No.6 Use of Tablet Computers to Implement the Local Governance Performance Index (LGPI) in Tunisia
Lindsay Benstead, Kristen Kao, Pierre F. Landry, Ellen Lust and Dhafer Malouche
This paper shares the advantages and challenges of using tablets to implement a complex survey on local governance and offers practical advice stemming from lessons learned during the successful implementation of the survey. It focuses on the experience of the Program on Governance and Local Development Using tablets offered several advantages. They allow for implementation of a long, complicated questionnaire and to implement survey experiments in which randomized subpopulations received different “treatments” (namely, versions of questions, framing questions, and list experiments). Tablets also make it possible for us to verify the location of respondents according to our sampling design. This geographical information is important at the data analysis stage by making it possible to account for clustering and “neighborhood effects” within small localities. Additionally, tablets allowed us to time the length of each interview precisely, which turned out to be important for catching data collection errors in the field. Using the tablets entailed some particular challenges as well. These included start-up costs of learning new software, programming the questionnaire, and the need to do pretesting and piloting to resolve coding bugs that can potentially introduce errors into the study. There are also important logistical considerations, including the availability of electricity and Internet connectivity. Finally, although tablets remove some sources of survey error, they may introduce others. It is important to recognize these potential problems in order to guard against them.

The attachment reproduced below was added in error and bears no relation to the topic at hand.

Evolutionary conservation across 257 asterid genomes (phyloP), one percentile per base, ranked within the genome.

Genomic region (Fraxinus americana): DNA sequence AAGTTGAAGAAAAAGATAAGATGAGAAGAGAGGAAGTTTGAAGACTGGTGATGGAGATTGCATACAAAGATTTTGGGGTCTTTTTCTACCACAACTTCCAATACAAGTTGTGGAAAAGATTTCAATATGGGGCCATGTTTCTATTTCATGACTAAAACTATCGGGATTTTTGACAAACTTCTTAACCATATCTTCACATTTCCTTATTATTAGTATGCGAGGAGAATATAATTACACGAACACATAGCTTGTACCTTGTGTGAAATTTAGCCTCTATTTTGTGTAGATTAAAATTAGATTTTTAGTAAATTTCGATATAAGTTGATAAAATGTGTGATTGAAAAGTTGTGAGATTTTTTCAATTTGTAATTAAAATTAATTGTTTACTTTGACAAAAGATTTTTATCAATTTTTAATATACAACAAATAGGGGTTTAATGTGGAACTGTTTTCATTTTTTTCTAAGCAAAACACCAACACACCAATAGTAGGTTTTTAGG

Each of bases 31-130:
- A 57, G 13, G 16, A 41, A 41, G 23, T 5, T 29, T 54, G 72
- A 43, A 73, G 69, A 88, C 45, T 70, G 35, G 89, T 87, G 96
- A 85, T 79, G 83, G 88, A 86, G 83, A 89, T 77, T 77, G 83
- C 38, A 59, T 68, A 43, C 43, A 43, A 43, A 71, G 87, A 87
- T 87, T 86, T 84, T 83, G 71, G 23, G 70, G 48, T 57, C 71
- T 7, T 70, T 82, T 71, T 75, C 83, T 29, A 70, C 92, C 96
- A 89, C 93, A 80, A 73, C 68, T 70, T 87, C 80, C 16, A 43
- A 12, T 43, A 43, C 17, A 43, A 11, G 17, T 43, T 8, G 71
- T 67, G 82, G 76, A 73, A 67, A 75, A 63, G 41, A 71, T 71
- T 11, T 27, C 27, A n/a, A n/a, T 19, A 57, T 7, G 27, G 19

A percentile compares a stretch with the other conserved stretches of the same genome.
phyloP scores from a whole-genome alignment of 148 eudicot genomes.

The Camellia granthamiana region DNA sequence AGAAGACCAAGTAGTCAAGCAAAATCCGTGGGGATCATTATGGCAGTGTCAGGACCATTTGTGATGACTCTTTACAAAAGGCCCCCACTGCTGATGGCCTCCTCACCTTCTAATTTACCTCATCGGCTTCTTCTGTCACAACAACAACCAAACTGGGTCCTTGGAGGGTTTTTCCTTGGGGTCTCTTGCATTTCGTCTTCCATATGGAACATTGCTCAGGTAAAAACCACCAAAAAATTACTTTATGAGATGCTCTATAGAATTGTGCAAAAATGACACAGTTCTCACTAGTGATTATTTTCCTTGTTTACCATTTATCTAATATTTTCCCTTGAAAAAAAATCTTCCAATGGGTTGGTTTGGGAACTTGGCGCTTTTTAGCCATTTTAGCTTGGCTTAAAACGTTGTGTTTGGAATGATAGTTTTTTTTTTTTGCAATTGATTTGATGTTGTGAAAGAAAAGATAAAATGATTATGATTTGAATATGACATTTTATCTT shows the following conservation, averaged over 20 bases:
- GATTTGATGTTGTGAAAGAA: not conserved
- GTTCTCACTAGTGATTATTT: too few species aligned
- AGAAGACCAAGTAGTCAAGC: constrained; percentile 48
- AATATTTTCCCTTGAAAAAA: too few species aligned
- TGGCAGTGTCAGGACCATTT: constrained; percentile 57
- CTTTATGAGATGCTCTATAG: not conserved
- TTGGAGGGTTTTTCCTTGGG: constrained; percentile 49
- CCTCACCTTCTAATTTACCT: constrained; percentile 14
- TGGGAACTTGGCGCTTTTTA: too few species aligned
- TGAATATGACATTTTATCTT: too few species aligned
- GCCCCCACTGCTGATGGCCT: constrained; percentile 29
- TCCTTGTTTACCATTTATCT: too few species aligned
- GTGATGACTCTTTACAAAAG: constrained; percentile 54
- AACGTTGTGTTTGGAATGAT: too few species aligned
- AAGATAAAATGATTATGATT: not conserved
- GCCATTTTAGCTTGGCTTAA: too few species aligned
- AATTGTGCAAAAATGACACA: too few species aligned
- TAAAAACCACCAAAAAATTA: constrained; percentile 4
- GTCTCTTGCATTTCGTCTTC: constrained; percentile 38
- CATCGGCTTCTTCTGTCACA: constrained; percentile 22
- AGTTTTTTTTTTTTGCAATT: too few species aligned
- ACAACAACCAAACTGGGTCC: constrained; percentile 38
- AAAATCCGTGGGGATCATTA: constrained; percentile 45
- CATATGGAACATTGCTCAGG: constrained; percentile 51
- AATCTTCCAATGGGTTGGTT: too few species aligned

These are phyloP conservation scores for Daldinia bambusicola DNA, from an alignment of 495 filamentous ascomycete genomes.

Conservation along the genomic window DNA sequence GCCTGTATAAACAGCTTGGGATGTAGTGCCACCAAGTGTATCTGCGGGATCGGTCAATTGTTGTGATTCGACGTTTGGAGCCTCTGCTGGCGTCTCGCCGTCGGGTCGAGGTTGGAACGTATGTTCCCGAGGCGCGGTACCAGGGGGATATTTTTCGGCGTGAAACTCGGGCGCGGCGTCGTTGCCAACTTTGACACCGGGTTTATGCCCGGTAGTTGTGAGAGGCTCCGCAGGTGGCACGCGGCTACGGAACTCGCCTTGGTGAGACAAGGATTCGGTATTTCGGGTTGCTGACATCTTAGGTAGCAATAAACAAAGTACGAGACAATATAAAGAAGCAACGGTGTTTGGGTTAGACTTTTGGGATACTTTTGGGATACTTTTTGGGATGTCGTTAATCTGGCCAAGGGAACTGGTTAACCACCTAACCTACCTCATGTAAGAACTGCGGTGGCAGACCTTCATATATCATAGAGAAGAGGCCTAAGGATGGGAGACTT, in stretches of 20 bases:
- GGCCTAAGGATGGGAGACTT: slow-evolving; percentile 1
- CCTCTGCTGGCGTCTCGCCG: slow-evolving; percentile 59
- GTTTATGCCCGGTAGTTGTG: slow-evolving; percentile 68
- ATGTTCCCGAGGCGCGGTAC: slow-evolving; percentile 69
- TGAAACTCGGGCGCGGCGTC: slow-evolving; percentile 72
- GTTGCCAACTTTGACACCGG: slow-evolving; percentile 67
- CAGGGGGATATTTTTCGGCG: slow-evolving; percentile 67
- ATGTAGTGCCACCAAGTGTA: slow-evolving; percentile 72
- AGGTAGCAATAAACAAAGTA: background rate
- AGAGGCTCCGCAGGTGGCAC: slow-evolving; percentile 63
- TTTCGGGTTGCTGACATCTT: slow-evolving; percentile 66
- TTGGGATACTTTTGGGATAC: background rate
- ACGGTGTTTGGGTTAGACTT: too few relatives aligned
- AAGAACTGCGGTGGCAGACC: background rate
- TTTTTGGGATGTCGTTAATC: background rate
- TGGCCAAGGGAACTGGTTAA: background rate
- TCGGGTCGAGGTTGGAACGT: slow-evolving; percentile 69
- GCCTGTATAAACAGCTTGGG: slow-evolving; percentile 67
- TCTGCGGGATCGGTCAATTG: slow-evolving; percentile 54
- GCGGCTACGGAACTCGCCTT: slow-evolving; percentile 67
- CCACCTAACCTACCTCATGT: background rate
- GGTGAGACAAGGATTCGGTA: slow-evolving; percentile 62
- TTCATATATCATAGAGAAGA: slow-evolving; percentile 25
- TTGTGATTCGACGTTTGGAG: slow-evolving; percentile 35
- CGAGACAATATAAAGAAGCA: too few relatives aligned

A revised version of this paper has recently been published in Survey Practice and is available to download here.